I have been really excited for this movie since I heard about it. I like Micheal Fassbender and I like Shakespeare (I was surprised to discover this is the first Shakespeare adaptation I’ve reviewed on the blog), so you can imagine my excitement when I saw the trailer. The film started up and I was entranced. It continued on and I was less so.

Maybe it’s my problem with the actual play of Macbeth; it’s never been my favorite. I’ve never seen it adapted in any form before, and I always seem to forget the particulars of what happens. So going into this film, my relative unfamiliarity with the story of Macbeth might have caused me some problems. However, at the same time, a movie should stand on its own so I feel that I can say I was confused by this movie. I always knew what was going on in the movie, but what the director was going for or how the characters felt was another story.


The film opens with an infant’s funeral. We see the child lying on a pyre in the Scottish moors, and the parents Macbeth (Michael Fassbender) and Lady Macbeth (Marion Cotillard) in mourning. Then we get a Star Wars style opening crawl that informs us of the civil war raging in Scotland, and that Macbeth is on the side of King Duncan (David Thewlis). Then a battle begins, and the weird sisters appear. After the battle, Macbeth and another general Banquo (Paddy Considine) receive prophecies that tell them Macbeth will become king and Banquo will father kings. With that, Macbeth, encouraged by his wife, goes on a murderous quest to fulfill his destiny, but descends into madness along the way.

I think the idea is supposed to be that Macbeth is loyal to King Duncan, just having fought a giant war for him and all, so that he feels pretty bad about the idea of killing him to become king. Lady Macbeth pushes him to it, insulting his manhood if he doesn’t go along. I never really understood why they were so ambitious, and I think the film tries to tie it into their lack of children, something I don’t really remember from the play but then again I don’t remember a lot of stuff from the play.


The whole film is done in such a brutal and stark manner that the Macbeths’ madness and guilt seemed a bit strange to me, which is probably weird to say. Perhaps if some contrast had been allowed in the relentlessly dark tone, we would have felt a bit for Macbeth and his wife when they both start to go crazy. But because all anybody does here is kill each other for their own advancement, I: A. had some trouble believing that they would feel any guilt about it at all because they are so bloodthirsty and everything and B. didn’t really care when they started to.

Though all of that could just be a matter of taste. Overall, whether or not you agree that the approach Kurzel takes is effective or not, you have to admire just how fully it’s realized. Everything in this movie fits in with the brutal atmosphere he’s going for, from the acting styles to the costumes to the cinematography to the score; one thing you can’t fault Kurzel for is the control he exhibits over every frame. Everything is brutal and harsh, from the magnificent and desolate landscape shots to the grimy war paint on Macbeth’s face in battle. There were many shots in this film that took my breath away with how economical yet beautiful they were. The compositions were so definite and deliberate, with characters often looking directly into the lens, that the sheer force of them were impressive.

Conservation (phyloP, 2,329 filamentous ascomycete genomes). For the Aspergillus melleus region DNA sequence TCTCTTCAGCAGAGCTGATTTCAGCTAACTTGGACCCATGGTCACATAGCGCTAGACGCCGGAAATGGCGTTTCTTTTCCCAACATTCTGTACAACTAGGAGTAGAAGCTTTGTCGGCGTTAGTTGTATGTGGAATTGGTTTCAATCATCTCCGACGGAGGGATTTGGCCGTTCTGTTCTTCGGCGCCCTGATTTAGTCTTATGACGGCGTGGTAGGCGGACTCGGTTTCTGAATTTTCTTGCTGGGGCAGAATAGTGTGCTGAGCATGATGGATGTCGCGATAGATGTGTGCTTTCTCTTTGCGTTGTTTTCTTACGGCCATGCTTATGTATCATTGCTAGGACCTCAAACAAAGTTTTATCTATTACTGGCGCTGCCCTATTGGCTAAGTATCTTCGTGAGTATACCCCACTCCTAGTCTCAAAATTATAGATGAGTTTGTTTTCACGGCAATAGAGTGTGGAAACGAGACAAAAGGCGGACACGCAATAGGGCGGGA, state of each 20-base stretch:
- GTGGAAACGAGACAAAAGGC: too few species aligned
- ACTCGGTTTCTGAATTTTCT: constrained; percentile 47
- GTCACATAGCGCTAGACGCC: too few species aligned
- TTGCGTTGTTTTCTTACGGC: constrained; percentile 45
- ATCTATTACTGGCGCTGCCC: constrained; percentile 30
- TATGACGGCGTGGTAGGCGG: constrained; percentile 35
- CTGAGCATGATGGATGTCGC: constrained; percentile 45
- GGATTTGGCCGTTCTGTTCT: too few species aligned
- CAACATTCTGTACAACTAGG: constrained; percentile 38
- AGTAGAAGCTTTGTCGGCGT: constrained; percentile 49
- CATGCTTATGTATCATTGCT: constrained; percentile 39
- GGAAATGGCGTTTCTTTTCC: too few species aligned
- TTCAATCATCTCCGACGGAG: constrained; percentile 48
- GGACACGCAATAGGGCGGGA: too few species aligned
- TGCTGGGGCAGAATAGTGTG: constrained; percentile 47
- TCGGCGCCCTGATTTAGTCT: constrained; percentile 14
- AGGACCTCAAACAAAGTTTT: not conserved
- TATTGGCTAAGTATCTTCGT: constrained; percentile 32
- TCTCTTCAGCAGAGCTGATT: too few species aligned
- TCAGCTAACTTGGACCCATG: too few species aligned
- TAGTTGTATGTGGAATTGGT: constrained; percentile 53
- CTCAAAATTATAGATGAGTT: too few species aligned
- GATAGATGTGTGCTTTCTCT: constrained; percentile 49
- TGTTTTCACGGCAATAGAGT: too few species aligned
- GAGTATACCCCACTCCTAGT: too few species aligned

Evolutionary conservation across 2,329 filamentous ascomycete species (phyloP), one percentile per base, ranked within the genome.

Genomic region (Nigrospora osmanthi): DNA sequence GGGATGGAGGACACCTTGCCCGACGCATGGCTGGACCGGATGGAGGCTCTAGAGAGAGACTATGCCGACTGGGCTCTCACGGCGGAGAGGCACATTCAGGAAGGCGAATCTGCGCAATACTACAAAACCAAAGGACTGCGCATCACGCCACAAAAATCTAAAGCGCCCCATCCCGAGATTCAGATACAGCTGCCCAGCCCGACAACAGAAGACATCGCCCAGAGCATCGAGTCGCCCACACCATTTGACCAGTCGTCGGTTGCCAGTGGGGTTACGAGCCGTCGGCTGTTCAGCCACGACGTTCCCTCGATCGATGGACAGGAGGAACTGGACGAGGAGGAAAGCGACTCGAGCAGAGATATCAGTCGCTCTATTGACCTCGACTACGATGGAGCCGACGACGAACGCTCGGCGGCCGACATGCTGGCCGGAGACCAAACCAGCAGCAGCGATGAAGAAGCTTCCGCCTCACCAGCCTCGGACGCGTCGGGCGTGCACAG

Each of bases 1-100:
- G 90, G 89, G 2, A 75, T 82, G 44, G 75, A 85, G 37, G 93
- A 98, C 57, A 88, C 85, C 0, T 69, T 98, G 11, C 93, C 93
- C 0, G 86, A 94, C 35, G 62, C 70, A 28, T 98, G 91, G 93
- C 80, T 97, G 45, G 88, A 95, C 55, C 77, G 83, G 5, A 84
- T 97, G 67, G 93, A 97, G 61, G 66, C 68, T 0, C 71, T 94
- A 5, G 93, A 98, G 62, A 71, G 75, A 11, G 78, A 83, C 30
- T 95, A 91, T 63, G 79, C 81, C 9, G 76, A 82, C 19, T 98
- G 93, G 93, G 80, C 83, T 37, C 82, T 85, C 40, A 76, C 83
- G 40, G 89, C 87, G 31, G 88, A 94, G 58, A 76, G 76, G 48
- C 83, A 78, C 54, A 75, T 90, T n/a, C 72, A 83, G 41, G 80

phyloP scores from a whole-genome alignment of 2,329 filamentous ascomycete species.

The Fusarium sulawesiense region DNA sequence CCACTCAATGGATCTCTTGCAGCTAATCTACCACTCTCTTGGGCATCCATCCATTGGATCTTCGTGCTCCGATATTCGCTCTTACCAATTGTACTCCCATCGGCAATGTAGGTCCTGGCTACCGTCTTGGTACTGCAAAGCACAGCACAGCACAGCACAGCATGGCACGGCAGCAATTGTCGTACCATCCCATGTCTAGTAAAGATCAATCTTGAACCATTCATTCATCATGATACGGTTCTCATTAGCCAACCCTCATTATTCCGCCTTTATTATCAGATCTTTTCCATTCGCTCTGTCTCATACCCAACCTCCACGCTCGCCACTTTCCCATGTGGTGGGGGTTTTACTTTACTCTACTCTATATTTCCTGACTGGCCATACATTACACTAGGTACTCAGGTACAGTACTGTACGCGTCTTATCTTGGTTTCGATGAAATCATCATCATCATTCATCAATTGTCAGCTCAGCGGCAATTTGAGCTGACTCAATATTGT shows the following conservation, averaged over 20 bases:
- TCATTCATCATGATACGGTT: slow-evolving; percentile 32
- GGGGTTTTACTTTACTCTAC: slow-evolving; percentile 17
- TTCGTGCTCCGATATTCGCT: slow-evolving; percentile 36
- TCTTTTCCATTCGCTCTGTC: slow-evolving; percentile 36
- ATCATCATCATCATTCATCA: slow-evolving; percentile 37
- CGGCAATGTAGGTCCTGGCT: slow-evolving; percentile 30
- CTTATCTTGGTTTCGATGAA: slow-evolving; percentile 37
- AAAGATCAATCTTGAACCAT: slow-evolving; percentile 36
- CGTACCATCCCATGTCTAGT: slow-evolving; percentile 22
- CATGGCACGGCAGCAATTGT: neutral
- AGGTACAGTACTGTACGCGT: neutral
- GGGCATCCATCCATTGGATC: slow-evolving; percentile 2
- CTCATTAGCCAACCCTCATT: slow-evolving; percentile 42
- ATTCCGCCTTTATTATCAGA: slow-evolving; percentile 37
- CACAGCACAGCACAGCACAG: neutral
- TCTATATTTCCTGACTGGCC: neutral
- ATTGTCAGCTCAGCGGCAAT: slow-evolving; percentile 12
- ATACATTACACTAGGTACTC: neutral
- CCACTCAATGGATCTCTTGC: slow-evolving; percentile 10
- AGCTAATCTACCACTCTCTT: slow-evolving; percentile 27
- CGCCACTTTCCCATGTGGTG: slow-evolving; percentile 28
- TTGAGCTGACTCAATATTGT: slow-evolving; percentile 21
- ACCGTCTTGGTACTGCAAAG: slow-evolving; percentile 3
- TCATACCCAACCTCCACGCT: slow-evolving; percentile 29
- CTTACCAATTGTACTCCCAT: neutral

However, there’s another aspect of the shooting and the editing of this movie that I liked far less, and that’s the slow motion. It’s basically a cliche to use slow motion during battle scenes, and slow motion is a thing I’m really not a fan of in the first place, that is if it’s used ostentatiously as it is here. I don’t have a super great reason for not liking it here other than I just don’t like it, but guys, I really really don’t like it. Furthermore, I had real trouble figuring out whether some speeches were actually being said aloud. The picture was edited in such a way that it was hard to tell sometimes whether or not people were actually speaking or if it was just voice over, which tends to matter later in the film when logic doesn’t necessarily apply.

I may not be a fan of everything in this film, I may have lost the threads somewhere along the way, but I also really liked a lot of things about it in isolation. I didn’t talk about the score by Jed Kurzel too much, which was actually my favorite part of the movie. It’s a lot of droning strings, sounding ancient and modern and the same time, and of course keeping up that very harsh and brutal feeling the movie has throughout. A lot of the individual elements in this movie I loved, but when you add them all up, Macbeth is sadly quite a bit less than the sum of its parts.


“I dare do all that may become a man. Who dares do more is none.”

Long story short: 2.5/4 stars

For Further Reading:

The New York Times review
Variety review
AV Club review


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